In addition, the President’s request includes lending authority to support approximately $40 billion in loan guarantees for innovative clean energy programs; more than $108 million for research in the areas of wind, solar and geothermal energies; more than $217 million for science research and discovery; and $300 million for the Advanced Research Project Agency. The Solar Energy Industries Association says the proposal represents a 22 percent increase from last year’s spending for solar.

The proposed budget does include several program cuts as well as the termination of some energy subsidies, including the elimination of more than $2.7 billion in tax subsidies for oil, coal and gas.

The Budget and HUD
The U.S. Department of Housing and Urban Development (HUD) budget reflects an effort to reform its housing and community development programs to make them more streamlined, efficient and accountable, according to HUD Secretary Shaun Donovan.

In our view, the HUD budget also reflects a significant shift from investement assistance to rental assistance, building into future budgets a need to renew more section 8 subsidies, in effect crowding out new investments as budget constraints get much tougher.

Whether the HUD budget for FY 2011 would be cut or increased is open to interpretation. The New York Times reported on February 1 that HUD got a big boost in funding during the president’s first year but would experience a small cut in the fiscal year beginning October 1. However, as I reported in my February 9 podcast (www.novoco.com/podcast), there may or may not be an actual decrease in HUD’s budget — it depends on which accounting approach is used.

HUD’s request for $41.6 billion in the FY 2011 budget is 5 percent less than its enacted FY 2010 budget of $43.6 billion. Under this approach, there is a 5 percent reduction in the HUD budget; however, the proposed budget provides $48.5 billion in program funding to support HUD’s core programs and new initiatives. The higher funding amount is made possible due to estimated collections of $6.9 billion from credit premiums charged for HUD mortgage insurance and other credit enhancements, namely FHA mortgage insurance. This higher $48.5 billion amount is $1.5 billion more than the prior year. This means that HUD’s budget was either reduced by 5 percent or increased by 3 percent, depending on how you measure it.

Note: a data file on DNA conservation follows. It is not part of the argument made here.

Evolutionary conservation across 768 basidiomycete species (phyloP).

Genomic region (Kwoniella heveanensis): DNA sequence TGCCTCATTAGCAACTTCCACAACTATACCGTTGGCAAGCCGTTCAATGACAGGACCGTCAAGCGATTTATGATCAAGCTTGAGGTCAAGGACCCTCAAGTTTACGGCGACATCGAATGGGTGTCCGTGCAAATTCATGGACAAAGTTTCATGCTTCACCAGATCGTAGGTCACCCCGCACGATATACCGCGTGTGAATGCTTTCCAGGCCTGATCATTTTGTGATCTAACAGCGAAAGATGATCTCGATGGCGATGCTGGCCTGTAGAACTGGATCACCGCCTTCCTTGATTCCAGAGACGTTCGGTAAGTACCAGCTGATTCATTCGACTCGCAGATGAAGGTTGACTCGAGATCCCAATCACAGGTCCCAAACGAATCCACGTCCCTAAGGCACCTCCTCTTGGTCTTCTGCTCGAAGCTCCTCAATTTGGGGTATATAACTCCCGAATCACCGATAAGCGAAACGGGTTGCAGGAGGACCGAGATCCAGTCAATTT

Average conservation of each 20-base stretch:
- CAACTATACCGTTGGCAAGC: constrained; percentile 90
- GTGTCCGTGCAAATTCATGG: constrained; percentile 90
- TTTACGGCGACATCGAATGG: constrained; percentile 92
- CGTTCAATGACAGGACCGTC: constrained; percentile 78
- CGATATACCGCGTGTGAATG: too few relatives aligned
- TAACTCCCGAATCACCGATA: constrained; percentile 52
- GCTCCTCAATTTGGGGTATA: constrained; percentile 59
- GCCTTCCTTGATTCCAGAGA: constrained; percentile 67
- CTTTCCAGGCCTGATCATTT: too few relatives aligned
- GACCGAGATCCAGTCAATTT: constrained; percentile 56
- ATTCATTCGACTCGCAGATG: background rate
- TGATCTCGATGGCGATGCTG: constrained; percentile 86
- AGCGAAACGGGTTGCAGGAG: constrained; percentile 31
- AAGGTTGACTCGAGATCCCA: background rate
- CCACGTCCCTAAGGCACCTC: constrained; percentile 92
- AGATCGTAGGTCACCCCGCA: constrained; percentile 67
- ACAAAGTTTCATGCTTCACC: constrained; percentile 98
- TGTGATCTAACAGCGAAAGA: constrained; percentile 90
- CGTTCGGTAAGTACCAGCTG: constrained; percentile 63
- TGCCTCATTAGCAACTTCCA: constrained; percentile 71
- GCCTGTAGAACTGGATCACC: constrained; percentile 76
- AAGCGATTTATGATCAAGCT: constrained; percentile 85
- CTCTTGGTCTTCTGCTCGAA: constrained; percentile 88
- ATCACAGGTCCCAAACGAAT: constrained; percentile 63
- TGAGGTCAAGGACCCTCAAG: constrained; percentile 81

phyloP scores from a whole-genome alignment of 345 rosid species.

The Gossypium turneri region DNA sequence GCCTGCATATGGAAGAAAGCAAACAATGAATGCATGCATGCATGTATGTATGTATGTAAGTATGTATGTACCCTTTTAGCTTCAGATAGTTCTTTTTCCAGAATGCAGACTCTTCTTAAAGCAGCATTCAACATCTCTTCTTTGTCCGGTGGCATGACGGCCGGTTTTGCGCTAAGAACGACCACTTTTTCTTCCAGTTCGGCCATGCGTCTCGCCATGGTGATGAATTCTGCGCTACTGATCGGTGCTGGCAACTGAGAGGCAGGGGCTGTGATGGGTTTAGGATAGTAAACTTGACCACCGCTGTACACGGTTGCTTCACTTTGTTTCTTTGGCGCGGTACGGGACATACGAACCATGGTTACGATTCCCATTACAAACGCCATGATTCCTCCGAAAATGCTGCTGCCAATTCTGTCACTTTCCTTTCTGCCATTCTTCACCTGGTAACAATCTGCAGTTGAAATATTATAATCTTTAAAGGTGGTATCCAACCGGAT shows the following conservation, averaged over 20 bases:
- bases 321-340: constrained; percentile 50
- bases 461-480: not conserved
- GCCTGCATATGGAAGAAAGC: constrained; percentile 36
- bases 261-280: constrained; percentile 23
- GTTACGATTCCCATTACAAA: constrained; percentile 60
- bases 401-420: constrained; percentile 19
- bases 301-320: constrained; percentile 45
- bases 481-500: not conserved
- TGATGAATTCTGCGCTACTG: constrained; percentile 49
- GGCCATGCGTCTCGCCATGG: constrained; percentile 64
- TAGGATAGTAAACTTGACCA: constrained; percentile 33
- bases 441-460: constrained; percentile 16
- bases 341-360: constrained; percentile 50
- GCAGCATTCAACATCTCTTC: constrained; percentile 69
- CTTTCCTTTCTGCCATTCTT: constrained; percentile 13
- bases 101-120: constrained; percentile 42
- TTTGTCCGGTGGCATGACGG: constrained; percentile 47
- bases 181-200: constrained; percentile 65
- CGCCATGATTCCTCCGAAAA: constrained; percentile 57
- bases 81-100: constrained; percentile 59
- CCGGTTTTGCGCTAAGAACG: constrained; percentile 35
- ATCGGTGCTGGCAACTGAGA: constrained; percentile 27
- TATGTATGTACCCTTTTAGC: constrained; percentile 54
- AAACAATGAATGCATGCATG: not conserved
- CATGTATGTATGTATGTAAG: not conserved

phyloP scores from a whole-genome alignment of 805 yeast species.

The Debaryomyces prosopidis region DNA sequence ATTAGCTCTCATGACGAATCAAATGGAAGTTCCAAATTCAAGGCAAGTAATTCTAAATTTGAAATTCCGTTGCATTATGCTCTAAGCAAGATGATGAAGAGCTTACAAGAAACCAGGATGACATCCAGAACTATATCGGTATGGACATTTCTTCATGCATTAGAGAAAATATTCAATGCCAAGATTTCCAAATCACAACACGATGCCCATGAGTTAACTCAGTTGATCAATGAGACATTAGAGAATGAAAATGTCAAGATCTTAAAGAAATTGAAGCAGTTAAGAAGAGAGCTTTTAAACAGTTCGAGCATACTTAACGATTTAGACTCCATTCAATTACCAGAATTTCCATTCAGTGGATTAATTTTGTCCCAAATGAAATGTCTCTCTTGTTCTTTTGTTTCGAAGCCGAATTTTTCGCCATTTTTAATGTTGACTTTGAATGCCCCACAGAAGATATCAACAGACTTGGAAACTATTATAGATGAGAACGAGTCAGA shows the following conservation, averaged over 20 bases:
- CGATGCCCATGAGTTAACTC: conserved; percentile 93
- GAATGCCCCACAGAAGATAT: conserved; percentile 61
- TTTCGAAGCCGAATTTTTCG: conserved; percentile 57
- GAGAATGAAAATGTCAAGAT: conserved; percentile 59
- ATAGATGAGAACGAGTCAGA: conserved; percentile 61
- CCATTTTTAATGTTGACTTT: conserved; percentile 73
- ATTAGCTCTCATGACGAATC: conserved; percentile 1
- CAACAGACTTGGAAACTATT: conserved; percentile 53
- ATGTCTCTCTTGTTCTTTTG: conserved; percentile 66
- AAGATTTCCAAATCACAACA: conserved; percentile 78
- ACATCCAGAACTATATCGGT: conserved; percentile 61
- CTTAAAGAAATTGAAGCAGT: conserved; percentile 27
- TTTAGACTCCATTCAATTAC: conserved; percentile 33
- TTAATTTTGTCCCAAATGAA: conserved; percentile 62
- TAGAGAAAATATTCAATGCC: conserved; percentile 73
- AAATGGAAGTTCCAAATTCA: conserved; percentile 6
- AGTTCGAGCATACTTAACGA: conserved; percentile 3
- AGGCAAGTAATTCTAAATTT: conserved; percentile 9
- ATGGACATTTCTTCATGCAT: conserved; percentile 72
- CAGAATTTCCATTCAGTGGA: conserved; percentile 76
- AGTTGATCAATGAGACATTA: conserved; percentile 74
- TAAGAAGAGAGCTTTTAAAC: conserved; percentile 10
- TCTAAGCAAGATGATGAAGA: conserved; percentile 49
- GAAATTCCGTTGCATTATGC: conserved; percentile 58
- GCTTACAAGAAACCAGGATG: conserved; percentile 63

The 2011 HUD budget which even now is tilted more toward rental assistance versus new capital subsidy,  appears to be leaning even more heavily in that direction. It proposes long-term fundamental reforms, including launching a new initiative called Transforming Rental Assistance (TRA). Supporters say TRA will preserve public housing by enabling its owners to address the current and future capital needs of their properties, especially by leveraging private capital. TRA is also expected streamline HUD’s 13 separate rental assistance programs and expand housing choices for low-income families. The proposed budget would provide $350 million to preserve approximately 300,000 units of public and assisted housing.

The proposed funding cuts for supportive housing programs would see Section 202 trimmed by 67 percent over 2010 (down $551 million) and Section 811 taking a hit of 70 percent (down $210 million). “Section 202 and 811 are important programs with distinguished histories. However, they are in need of modernization,” said Donovan. It is expected that many of the recipients whose funding is being cut would get housing vouchers instead.

The FY 2011 budget again proposes no new funding for HOPE VI, choosing instead to replace the program with the Choice Neighborhoods Initiative, which would receive $250 million. (For more information on the Choice Neighborhoods Initiative, please see The Buzz in the February 2010 issue of the Journal of Tax Credits.)
Those Who Will Lose
In addition to those areas mentioned previously that will receive reduced funding are the public housing capital fund, with $2 billion, down from $2.5 billion; Indian housing block grants, $580 million, down from $700 million; and HOME, $1.65 billion, down from $1.8 billion.

The President’s FY 2011 budget proposal presents some painful cuts to those of us in the tax credit industries but it also provides new opportunities. As the House and Senate go to work to create their non-binding budget resolutions there are sure to be many and significant changes before a budget resolution is adopted. Let us continue to reach out to congressional members, voicing our industries’ needs and concerns, underscoring the good and important work that tax credits have done and can continue to do for individuals, businesses and communities. Novogradac & Company LLP’s renewable energy tax credit conference at the end of April in Washington, D.C., and new markets tax credit conference in early June, also in Washington, D.C., provide an opportunity for our readers to have their voices heard on Capitol Hill.  Please send us your comments on the President’s budget to [email protected].  We welcome your thoughts.